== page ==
This study examined attachment security and commitment as predictors of relationship stability in a sample of 51 couples. Attachment and commitment were measured during the Fall and Spring semesters prior to graduation from college and relationship stability was determined by contacting couples approximately one year following graduation from college. Attachment security was measured as a relationship construct (appraisal of the dating partner's availability and responsiveness). Attachment security increased with the length of time in the dating relationship and predicted relationship stability following graduation. We then considered how personality and family of origin factors contributed to positive trajectories within the dating relationship (i.e. the growth of attachment security, commitment and relationship stability). Males' security with their mothers and fathers and reports of open communication between their parents contributed to growth in attachment security and commitment between the Fall and Spring semesters. Attachment styles (assessed as a measure of personality) also predicted relationship stability with both males' and females' security increasing the relationship stability one year after graduation. Implications for understanding attachment as both a personality and relationship construct in adult romantic relationships are discussed.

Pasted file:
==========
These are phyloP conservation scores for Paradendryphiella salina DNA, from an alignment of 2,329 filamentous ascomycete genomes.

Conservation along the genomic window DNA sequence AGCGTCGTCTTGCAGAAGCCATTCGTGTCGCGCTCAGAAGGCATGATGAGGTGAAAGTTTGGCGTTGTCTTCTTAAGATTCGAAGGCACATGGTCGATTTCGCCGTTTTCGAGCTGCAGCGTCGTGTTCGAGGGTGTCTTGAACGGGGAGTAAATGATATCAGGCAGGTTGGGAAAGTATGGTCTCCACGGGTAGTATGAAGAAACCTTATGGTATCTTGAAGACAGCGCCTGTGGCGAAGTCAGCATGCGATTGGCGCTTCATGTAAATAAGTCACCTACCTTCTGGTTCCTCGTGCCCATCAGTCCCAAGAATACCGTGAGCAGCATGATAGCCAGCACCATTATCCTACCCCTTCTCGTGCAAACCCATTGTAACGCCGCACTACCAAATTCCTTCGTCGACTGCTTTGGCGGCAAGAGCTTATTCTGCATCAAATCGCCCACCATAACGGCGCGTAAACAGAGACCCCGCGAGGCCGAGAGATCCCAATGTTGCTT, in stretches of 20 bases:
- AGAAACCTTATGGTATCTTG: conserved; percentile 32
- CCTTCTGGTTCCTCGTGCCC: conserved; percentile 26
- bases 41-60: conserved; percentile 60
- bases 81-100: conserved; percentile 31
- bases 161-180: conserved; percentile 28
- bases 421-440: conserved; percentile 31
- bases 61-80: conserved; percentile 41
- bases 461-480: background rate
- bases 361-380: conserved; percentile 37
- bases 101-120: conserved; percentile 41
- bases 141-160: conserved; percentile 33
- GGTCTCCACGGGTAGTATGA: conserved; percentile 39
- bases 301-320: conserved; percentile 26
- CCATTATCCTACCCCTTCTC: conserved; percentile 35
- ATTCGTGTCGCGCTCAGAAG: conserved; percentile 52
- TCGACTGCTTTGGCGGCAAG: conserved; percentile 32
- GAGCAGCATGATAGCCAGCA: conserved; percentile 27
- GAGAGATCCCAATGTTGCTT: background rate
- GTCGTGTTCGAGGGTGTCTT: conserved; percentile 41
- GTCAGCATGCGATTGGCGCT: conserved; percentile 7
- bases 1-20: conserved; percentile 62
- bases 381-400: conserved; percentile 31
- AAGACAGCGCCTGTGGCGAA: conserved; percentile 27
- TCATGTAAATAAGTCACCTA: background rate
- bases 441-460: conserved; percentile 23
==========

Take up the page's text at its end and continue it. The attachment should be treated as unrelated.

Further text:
Copyright 2001 The Association for Professionals in Services for Adolescents.